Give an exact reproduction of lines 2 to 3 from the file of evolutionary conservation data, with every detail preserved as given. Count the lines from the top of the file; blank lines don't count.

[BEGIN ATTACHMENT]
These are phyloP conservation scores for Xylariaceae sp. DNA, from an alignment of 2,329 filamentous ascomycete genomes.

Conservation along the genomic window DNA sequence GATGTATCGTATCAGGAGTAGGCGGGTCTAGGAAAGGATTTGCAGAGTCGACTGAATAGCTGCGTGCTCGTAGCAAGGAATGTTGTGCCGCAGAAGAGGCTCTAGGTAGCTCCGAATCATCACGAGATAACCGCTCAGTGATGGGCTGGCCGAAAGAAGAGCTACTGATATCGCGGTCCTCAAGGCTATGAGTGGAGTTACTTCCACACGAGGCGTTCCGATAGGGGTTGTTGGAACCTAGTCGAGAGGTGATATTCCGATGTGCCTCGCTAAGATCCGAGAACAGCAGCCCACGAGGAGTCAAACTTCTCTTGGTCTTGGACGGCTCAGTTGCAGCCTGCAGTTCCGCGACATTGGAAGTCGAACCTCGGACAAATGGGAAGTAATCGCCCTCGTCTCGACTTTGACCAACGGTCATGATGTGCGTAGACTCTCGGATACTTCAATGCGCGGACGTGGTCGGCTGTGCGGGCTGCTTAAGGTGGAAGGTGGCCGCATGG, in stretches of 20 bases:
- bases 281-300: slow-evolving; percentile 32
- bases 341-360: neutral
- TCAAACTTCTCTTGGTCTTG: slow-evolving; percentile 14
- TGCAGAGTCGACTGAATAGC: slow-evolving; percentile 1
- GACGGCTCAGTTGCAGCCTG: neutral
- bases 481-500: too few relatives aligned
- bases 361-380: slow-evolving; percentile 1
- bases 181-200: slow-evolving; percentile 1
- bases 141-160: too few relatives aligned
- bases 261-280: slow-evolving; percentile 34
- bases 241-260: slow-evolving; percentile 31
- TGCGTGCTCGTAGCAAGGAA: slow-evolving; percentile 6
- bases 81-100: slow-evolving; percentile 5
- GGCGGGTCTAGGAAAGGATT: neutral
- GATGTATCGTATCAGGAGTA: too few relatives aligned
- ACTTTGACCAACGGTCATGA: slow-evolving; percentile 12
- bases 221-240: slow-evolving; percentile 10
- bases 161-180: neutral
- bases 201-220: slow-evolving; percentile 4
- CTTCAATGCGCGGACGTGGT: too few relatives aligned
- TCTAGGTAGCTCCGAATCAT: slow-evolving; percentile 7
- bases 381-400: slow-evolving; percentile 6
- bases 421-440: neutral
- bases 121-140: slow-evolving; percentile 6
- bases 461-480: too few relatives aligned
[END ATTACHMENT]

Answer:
Conservation along the genomic window DNA sequence GATGTATCGTATCAGGAGTAGGCGGGTCTAGGAAAGGATTTGCAGAGTCGACTGAATAGCTGCGTGCTCGTAGCAAGGAATGTTGTGCCGCAGAAGAGGCTCTAGGTAGCTCCGAATCATCACGAGATAACCGCTCAGTGATGGGCTGGCCGAAAGAAGAGCTACTGATATCGCGGTCCTCAAGGCTATGAGTGGAGTTACTTCCACACGAGGCGTTCCGATAGGGGTTGTTGGAACCTAGTCGAGAGGTGATATTCCGATGTGCCTCGCTAAGATCCGAGAACAGCAGCCCACGAGGAGTCAAACTTCTCTTGGTCTTGGACGGCTCAGTTGCAGCCTGCAGTTCCGCGACATTGGAAGTCGAACCTCGGACAAATGGGAAGTAATCGCCCTCGTCTCGACTTTGACCAACGGTCATGATGTGCGTAGACTCTCGGATACTTCAATGCGCGGACGTGGTCGGCTGTGCGGGCTGCTTAAGGTGGAAGGTGGCCGCATGG, in stretches of 20 bases:
- bases 281-300: slow-evolving; percentile 32